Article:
Date of Award

Spring 5-15-2020

Author's School

Graduate School of Arts and Sciences

Author's Department


Degree Name

Doctor of Philosophy (PhD)

Degree Type



A compelling vision for the future of neuroscience is the ability to sense neural activity throughout the bulk of the brain with exquisite resolution. Popular visions usually include intricate electrode technology intruding into the neuropil, meandering along nerve tracts, and sensing the whole brain. These popular visions stem from the belief that we must always have an outsider’s perspective of neural activity. According to this belief the closest thing neuroscientists can achieve to an insider’s perspective is to shadow every neuron (or almost every neuron) with an electrical or optical recording device. Yet, the brain naturally has an expansive sensor network. The brain already aggregates and organizes neural activity according to computational function. The brain does this through the operation of single neurons, which have arrays of many dendrites to process inputs arriving from far and wide. These processed inputs are concentrated at the soma of the neuron where they drive rich dynamics, and where the neuron translates these inputs into outputs. One of the most venerable methods in neuroscience, the patch-clamp intracellular recording technique, can record these rich input driven dynamics. Neuroscience has xi long held the goal of patching into the full network dynamics with patch-clamp, but it is difficult to reconstruct network dynamics information. Fortunately, the neural criticality hypothesis provides a justification for expecting to find network dynamics information, and the modern field of nonlinear dynamics provides tools for reconstructing full dynamics from scant information. The neural criticality hypothesis is the idea that the brain can exhibit phase transitions, but tunes itself to sit at a point (called a “critical point”) between two phases where the most dynamical complexity arises. One of the key phenomena of critical systems is “scale-freeness” which is widely observed in the brain. One implication of Scale-freeness is that some statistics are always the same whether observed at very small scales or very large. For critical phenomena scale-freeness is both extensive and precise, if scale-freeness is limited in a system then it suggests that system is not a critical system. We adopt condensed matter physics’ rigorous standards for experimentally identifying critical systems. We show that we can meet these standards with long intracellular recordings. We also show that our findings agree with large scale population recordings. After establishing this proof-of-concept, we then use new methods for modeling nonlinear dynamical systems to extract small details about visual stimulus from short intracellular recordings. These details were too small to be reliably detected in the output of neurons. We use models of nonlinear dynamics because of their relationship to a neural coding paradigm: Attractor network theory. Thus, we also have novel evidence of dynamical attractor based neural code in primary visual cortex. Therefore, we have advanced both the neural criticality hypothesis and the attractor network theory of neural coding while demonstrating that we can patch into in-situ neural communication networks and get information that previously required electrode arrays or other population recording methods.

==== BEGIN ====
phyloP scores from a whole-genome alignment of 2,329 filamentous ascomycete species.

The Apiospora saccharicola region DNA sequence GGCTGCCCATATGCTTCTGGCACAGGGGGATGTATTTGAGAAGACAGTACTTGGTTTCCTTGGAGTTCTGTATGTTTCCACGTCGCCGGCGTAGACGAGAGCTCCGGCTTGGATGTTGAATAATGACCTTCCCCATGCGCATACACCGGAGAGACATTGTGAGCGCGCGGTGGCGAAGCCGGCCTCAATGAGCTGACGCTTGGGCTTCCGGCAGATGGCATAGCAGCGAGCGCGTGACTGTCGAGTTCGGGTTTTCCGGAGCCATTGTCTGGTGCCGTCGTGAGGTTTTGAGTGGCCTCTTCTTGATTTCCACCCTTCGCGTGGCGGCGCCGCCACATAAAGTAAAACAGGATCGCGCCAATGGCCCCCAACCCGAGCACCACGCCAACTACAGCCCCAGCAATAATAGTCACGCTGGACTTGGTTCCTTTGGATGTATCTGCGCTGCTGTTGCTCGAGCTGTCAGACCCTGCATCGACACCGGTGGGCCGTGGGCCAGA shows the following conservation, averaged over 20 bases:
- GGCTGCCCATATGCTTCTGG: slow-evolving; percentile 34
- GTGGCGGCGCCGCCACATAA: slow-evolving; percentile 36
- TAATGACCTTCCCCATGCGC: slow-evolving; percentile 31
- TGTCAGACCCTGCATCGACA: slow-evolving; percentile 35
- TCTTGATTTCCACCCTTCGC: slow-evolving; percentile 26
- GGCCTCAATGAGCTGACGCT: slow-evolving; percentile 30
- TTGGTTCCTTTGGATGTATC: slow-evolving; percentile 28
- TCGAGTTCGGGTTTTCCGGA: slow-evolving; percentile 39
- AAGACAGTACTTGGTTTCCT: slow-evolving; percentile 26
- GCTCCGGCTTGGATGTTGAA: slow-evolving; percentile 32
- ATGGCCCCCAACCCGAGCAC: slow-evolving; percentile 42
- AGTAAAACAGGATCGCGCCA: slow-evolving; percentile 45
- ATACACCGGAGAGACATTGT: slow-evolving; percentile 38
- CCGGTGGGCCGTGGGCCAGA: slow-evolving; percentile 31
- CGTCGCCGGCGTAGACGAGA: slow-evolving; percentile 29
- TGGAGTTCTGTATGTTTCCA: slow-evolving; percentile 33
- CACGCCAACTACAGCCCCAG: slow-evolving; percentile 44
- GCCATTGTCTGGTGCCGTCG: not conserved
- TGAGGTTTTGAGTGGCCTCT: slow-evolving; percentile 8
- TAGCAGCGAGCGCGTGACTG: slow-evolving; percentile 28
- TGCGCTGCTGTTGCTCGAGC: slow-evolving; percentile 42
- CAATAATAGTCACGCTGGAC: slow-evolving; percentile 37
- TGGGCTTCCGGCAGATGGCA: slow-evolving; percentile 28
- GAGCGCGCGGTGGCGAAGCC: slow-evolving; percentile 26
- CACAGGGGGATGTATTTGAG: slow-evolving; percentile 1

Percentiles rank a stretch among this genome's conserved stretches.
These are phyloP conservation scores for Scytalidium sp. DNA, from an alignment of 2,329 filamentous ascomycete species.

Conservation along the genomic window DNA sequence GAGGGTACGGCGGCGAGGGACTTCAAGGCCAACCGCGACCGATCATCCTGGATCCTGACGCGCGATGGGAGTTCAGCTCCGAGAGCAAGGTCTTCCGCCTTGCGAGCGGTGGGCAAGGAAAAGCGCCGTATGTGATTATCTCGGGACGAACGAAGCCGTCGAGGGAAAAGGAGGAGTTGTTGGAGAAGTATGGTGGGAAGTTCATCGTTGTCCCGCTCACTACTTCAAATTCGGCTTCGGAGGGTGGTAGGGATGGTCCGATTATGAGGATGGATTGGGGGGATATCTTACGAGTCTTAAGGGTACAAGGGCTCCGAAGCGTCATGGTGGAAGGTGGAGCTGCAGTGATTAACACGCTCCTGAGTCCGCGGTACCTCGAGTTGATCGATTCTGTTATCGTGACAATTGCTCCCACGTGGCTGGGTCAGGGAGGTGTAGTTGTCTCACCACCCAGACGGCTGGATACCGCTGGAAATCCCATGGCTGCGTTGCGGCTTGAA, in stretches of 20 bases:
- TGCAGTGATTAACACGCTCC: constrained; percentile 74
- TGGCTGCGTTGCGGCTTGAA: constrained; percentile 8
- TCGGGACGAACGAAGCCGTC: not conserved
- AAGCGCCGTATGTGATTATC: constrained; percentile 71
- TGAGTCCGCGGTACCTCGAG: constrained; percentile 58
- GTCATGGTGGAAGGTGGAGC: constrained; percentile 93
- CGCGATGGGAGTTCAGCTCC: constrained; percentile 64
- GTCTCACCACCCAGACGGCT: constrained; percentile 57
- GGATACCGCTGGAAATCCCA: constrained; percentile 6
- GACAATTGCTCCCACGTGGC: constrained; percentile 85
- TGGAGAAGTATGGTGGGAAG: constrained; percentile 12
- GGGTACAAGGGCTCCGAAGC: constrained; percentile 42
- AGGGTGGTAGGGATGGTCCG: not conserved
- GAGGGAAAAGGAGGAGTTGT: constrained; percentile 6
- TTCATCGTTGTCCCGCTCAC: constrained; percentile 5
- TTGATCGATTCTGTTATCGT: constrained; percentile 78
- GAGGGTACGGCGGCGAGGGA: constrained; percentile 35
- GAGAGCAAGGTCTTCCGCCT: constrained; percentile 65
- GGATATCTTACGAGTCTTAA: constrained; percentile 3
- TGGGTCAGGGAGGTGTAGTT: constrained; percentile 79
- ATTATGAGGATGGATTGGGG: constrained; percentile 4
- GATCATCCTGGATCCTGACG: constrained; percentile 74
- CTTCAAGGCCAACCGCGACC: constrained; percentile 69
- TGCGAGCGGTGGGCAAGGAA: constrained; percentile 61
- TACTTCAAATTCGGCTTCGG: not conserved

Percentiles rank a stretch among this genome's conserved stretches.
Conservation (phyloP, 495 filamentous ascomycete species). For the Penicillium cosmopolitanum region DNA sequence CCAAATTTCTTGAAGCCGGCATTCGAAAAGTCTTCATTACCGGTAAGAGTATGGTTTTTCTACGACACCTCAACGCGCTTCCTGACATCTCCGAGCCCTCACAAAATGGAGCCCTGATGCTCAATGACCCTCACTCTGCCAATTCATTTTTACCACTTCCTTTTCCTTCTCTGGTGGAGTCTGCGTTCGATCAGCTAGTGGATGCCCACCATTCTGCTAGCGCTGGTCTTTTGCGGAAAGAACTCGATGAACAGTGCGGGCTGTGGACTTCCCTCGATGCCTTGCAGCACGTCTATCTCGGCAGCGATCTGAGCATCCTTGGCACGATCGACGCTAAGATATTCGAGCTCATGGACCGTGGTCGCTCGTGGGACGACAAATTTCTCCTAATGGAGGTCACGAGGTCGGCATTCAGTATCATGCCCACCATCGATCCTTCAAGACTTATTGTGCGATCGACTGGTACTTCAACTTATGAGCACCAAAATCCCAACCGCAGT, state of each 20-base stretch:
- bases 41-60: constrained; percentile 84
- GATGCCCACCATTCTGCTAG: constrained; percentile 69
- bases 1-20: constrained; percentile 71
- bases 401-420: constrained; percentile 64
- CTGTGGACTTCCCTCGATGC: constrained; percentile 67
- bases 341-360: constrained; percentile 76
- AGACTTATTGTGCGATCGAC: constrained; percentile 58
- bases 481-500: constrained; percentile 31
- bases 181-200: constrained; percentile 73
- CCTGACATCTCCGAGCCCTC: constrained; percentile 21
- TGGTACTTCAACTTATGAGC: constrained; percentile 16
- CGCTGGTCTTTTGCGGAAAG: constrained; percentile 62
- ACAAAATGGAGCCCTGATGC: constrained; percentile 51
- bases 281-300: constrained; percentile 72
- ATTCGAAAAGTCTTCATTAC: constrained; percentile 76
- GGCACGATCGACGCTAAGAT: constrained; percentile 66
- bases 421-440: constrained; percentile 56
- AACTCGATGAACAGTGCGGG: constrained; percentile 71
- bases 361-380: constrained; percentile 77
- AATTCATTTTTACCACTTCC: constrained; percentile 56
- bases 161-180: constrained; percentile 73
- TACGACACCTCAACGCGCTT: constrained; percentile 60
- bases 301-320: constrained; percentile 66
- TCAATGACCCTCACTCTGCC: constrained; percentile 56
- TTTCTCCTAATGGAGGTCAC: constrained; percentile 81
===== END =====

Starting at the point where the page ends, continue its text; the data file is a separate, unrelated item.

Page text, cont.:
English (en)

Chair and Committee

Ralf Wessel

Committee Members

Anders Carlsson, Zohar Nussinov, Baranidharan Raman, Mikhail Tikhonov,